Date of Award:
Master of Science (MS)
Electrical and Computer Engineering
Locating a radio transmitter is important in a number of problems such as finding radio tags, people with radios, and devices that are collecting information in an unauthorized manner. Locating a radio transmitter is inherently difficult because the radio waves of concern are not in the visible spectrum, they reflect and distort easily, and they propagate at the speed of light.
A number of methods for locating transmitters are currently used, the majority of which require expensive hardware and extensive processing. This thesis presents a method of using simpler measurements to produce similar location estimates in order to augment or replace current systems. While other systems have significant advantages, the methods proposed in this thesis are advantageous because they only require easily-obtained measurements that are based on the observed power of the transmission.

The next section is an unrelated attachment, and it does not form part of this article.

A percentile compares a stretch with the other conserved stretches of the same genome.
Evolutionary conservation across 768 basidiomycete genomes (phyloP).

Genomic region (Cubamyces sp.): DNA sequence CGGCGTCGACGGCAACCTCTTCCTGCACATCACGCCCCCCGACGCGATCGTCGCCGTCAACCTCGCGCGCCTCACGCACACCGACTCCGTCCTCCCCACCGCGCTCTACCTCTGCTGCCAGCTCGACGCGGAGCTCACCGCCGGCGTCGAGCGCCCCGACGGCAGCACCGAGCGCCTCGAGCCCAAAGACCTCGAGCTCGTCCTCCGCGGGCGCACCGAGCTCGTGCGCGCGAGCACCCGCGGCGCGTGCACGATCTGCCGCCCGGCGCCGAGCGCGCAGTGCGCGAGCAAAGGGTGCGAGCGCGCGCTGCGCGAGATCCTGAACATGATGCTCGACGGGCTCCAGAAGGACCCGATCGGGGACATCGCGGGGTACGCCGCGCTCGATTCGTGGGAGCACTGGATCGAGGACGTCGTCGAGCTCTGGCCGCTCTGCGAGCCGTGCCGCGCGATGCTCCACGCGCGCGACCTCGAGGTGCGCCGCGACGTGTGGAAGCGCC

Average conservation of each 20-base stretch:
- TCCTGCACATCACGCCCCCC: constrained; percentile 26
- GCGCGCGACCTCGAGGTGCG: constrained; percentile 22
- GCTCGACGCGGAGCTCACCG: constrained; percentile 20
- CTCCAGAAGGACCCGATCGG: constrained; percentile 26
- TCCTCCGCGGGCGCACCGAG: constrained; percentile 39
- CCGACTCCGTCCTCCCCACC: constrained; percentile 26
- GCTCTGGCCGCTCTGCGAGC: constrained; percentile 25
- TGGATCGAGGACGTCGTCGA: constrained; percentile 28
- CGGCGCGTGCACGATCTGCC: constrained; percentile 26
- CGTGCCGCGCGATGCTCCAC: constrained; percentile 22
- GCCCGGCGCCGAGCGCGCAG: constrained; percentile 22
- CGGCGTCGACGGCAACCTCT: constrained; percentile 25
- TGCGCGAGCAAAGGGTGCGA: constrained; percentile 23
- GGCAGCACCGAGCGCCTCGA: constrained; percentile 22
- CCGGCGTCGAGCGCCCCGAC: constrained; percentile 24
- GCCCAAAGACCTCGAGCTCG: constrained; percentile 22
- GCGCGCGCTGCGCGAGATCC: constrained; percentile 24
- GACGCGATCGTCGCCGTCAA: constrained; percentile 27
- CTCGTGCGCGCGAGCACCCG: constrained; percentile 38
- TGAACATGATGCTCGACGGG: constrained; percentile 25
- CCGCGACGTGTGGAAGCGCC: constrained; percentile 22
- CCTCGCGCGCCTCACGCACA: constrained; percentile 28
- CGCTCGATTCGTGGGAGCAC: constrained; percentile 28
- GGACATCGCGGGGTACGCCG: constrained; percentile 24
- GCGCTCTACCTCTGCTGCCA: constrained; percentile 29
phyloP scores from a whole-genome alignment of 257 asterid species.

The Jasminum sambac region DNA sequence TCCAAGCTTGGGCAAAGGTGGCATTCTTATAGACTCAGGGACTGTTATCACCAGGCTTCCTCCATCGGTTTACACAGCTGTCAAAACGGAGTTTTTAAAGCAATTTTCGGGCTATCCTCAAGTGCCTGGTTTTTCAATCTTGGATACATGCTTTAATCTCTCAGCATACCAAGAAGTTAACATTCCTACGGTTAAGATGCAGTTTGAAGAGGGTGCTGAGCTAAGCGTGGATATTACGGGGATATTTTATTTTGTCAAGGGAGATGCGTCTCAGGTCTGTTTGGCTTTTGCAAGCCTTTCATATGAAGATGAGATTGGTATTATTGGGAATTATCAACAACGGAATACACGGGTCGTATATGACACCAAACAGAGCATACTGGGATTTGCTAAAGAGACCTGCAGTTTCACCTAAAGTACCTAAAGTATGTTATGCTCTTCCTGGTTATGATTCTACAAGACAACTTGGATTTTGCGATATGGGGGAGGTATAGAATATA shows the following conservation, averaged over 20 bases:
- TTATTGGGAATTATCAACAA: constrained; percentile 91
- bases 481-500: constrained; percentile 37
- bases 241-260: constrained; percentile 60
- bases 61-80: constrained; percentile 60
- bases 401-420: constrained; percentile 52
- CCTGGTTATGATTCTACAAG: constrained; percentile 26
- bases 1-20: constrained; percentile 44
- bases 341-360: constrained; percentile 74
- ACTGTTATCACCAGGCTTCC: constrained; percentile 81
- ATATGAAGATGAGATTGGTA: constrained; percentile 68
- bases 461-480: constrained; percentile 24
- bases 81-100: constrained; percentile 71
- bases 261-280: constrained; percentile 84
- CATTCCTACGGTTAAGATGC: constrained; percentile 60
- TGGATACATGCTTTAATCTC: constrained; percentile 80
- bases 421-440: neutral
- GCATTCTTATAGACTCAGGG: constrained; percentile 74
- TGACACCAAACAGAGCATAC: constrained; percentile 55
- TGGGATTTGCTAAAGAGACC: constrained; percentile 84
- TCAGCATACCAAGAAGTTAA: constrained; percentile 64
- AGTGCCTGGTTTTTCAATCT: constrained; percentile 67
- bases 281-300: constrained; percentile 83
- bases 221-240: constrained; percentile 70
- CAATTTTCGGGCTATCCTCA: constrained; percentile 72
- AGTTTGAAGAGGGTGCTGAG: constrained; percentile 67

The research uses simulations and experiments on real-world data collected locally to demonstrate the possibility of locating a transmitter using information of this type. The conclusion is that some methods are able to compensate for the difficulties in the problem more effectively and produce useful location estimates.
Whiting, Samuel, "Radio-Frequency Transmitter Geolocation Using Non-Ideal Received Signal Strength Indicators" (2018). All Graduate Theses and Dissertations. 7038.
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